LINCOLN, NE — The city has agreed to pay $500,000 to settle a Lincoln Fire & Rescue captain’s federal lawsuit alleging he faced retaliation and was passed up for a promotion after reporting harassment of female firefighters.
Capt. Brian Giles was to get $279,671, and his attorney $220,329.
The city wasn’t admitting liability or wrongdoing in the matter, according to the agreement.
Giles’ was the second big-dollar settlement in nine months over alleged retaliation within the fire department for employees reporting discrimination.
In October, the city agreed to a $1.29 million settlement, which included $690,000 in attorney fees, with then-Capt. Troy Hurd over related allegations.
He is no longer with LFR.
In a lawsuit filed in 2017 in U.S. District Court in Lincoln, Giles alleged that after a female firefighter told him in 2012 about the different treatment she was receiving as a recruit, he went to a battalion chief, saying he felt she was being treated unfairly.
That same year, Hurd complained to several superiors about the same conduct and ended up facing retaliation for it, a federal jury later found.
Giles raised concerns again in 2014 after he witnessed discrimination against a second female firefighter and alleged he was passed up for a promotion to battalion chief over his reports and for supporting Hurd on his allegations.
In the complaint, Gretna attorney Kelly Brandon accused command staff of retaliation and fostering an illegal retaliatory hostile work environment by treating people who complain about discrimination differently than other employees. She also alleged the city had violated the Nebraska Fair Employment Practices Act.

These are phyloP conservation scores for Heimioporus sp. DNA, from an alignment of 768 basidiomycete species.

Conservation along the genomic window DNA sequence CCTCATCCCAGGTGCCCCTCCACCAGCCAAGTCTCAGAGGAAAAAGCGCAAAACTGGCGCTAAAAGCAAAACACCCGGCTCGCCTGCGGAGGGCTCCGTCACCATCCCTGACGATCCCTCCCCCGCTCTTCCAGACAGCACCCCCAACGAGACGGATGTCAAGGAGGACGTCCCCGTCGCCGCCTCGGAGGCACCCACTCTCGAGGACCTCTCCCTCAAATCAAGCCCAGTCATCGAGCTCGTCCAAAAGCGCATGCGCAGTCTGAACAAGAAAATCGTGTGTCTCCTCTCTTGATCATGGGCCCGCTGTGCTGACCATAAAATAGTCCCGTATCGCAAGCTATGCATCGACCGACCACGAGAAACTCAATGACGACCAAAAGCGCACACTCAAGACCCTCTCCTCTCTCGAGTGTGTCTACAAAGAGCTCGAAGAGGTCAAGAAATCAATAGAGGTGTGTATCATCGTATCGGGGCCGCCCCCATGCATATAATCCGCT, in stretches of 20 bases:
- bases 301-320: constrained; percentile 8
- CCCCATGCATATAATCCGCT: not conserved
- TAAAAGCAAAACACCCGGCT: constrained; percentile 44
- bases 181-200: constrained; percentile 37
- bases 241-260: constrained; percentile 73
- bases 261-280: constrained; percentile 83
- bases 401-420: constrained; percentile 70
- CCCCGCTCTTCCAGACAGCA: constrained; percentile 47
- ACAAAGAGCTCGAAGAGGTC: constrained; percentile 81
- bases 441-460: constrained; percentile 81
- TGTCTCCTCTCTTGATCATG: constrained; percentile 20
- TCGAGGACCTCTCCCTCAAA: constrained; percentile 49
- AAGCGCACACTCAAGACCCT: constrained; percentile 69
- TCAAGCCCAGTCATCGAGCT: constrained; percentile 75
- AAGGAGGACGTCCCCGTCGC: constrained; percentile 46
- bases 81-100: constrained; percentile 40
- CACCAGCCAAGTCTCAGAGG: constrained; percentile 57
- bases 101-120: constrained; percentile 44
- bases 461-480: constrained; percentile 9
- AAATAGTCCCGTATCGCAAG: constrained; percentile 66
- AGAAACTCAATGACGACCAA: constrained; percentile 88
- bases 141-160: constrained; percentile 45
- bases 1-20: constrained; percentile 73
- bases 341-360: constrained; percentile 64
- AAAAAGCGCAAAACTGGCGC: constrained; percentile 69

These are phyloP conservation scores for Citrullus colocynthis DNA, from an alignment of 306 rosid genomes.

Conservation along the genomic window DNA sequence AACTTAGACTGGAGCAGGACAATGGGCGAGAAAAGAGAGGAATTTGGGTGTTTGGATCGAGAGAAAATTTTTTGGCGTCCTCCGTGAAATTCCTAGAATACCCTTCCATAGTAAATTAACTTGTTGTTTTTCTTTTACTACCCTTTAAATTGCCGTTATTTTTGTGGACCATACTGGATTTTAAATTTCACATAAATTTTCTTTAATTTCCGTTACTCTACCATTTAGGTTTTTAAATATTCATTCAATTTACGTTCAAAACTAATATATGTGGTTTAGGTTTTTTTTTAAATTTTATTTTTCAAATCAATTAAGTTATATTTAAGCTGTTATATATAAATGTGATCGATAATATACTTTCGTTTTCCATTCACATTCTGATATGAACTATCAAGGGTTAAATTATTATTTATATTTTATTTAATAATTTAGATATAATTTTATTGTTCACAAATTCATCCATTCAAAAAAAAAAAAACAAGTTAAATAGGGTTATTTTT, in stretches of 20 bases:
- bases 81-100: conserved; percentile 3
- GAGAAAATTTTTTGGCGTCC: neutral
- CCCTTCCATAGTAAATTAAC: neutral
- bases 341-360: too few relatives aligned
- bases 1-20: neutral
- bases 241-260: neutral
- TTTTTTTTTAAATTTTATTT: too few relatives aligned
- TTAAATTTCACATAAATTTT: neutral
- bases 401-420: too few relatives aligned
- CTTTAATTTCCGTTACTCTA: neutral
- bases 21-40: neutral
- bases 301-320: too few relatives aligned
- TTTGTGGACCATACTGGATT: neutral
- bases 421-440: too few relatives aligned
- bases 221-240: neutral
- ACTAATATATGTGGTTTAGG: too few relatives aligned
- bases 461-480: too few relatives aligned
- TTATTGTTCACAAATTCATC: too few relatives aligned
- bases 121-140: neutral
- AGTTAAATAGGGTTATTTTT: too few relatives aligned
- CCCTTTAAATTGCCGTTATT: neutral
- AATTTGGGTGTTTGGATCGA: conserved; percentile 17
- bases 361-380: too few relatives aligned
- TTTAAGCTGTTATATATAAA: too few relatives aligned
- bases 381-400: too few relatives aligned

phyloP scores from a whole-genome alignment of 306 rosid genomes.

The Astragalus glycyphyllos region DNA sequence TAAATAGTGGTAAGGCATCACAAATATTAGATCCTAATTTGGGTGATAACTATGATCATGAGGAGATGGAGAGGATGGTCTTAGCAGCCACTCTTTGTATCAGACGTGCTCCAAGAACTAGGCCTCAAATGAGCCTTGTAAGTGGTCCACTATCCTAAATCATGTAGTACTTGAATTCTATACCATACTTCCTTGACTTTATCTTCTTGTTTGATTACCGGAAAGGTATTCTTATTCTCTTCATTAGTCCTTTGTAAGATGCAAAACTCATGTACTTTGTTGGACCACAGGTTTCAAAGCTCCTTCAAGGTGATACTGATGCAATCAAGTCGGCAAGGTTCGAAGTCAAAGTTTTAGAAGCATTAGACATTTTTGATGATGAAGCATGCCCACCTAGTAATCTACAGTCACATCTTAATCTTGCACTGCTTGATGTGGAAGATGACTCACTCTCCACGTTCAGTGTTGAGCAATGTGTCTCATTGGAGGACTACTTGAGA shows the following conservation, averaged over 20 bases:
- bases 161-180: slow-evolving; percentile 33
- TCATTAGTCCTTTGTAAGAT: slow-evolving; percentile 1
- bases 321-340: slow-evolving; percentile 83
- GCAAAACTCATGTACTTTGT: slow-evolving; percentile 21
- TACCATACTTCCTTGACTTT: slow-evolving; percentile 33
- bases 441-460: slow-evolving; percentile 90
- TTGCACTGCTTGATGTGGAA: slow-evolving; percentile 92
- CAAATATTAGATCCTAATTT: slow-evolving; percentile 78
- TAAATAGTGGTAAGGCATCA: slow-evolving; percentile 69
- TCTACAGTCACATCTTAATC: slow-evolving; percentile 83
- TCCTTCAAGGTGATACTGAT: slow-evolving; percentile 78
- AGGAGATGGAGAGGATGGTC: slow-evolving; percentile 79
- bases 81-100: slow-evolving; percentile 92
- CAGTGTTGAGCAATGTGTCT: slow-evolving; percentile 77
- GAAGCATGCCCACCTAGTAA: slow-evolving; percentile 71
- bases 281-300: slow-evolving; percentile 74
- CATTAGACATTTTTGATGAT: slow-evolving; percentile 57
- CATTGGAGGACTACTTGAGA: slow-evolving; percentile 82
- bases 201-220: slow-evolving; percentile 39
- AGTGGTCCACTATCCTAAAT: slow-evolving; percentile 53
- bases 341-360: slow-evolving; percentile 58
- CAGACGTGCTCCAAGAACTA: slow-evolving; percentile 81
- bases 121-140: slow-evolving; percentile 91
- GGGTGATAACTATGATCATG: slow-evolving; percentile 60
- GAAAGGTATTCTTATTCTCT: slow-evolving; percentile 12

Giles signed off on the settlement July 10, and the City Council since has reviewed it.
Last year, a jury awarded Hurd $1,177,815, the bulk of it for past and future emotional distress. But the judge later ruled that the jury wasn’t justified in awarding him $930,472 for future emotional distress. In the settlement, they agreed to a reduced amount of $519,158.
A third lawsuit against the city, filed by Lincoln firefighter Amanda Benson, still is pending.
On Monday, Brandon said Giles is proud of his service and will continue his career serving the citizens of Lincoln.
“Captain Giles did precisely what the City expected of him by reporting the sexual harassment and discrimination of firefighter Amanda Benson and the retaliation against Captain Troy Hurd,” she said.
But, after making the reports, he was denied a promotion to battalion chief despite being ranked first and outscoring the person promoted by 25 points on a test.
Brandon said the fire chiefs who made the decision were some of the same who made disciplinary decisions involving Hurd that led to the jury verdict. None of them were disciplined for their actions. Many remain employed by the city.
“Due to the terms of the settlement agreement, Captain Giles can never join the ranks of LFR administration, which is regrettable considering his 30 plus years of experience, leadership, knowledge and superior qualifications,” she said.
Brandon said the public should be outraged by how these “honorable firefighters were treated and demand accountability and change.”